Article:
Tuesday, October 19, 2010

Flatness and Spatial Hierarchy

At first, this image seems to be a mess of lines and tone. The vines hanging from the tops of the trees drag the eyes down while, at the same time, the vantage point of the image directs the eyes up, following the trunks of the tree. The image was taken looking up, which is why our eyes follow the trunks; however, once they reach the top, the thin vines (without any markers of depth) drag them back down. The flatness of this picture allows for this contradiction, for the up and down movement our eyes make. Because the image is flat rather than three dimensional, the illusion of depth (or lack of depth as portrayed by the vines) can exist. In this way, the image is "solved" rather than composed. From another vantage point, the images would just be flat trees without any kind of interesting directional movement of the eyes (such as the up and down contradiction created here).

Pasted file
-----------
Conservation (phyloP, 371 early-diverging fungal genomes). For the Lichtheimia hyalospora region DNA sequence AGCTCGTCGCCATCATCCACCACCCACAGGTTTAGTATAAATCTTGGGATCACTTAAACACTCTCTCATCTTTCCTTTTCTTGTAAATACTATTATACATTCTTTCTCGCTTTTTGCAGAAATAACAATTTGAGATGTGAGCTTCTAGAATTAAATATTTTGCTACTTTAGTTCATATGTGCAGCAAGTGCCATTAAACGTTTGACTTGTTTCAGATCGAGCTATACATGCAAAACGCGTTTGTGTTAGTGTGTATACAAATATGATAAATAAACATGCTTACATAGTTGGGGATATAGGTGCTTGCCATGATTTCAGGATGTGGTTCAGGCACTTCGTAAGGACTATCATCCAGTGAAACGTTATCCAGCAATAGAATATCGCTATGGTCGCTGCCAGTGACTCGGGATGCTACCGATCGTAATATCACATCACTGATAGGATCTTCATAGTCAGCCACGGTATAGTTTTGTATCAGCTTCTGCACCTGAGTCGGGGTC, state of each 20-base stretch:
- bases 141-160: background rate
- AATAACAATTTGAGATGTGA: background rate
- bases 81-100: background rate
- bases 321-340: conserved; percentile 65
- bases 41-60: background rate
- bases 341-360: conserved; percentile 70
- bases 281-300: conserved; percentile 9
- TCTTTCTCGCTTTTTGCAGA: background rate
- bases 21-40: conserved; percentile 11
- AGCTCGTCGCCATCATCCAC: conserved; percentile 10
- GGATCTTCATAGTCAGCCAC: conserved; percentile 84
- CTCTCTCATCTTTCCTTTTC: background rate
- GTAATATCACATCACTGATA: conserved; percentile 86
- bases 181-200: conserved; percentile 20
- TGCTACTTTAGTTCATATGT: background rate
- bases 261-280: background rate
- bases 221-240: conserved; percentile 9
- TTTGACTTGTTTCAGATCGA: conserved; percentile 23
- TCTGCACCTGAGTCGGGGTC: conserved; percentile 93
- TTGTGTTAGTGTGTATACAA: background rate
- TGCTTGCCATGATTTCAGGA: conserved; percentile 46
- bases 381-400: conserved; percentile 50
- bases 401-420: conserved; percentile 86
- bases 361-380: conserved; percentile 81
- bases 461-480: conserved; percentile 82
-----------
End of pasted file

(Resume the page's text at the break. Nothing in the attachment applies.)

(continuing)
At first the eye is drawn to the people in the image. They're the main focus of the image, and they're dressed funny. In the foreground of the image is a camera, framing the people. While the camera is not quite in focus and the function is more of a framing nature, the camera is important. We see that the man is positioning the people and that (because the camera is there) he is a photographer. This makes the image he is about to take much more deliberate than perhaps the subject (what seems to be members of some kind of native tribe) should be. The size of the camera suggests it's importance and perhaps what the meaning the photographer is trying to get across.

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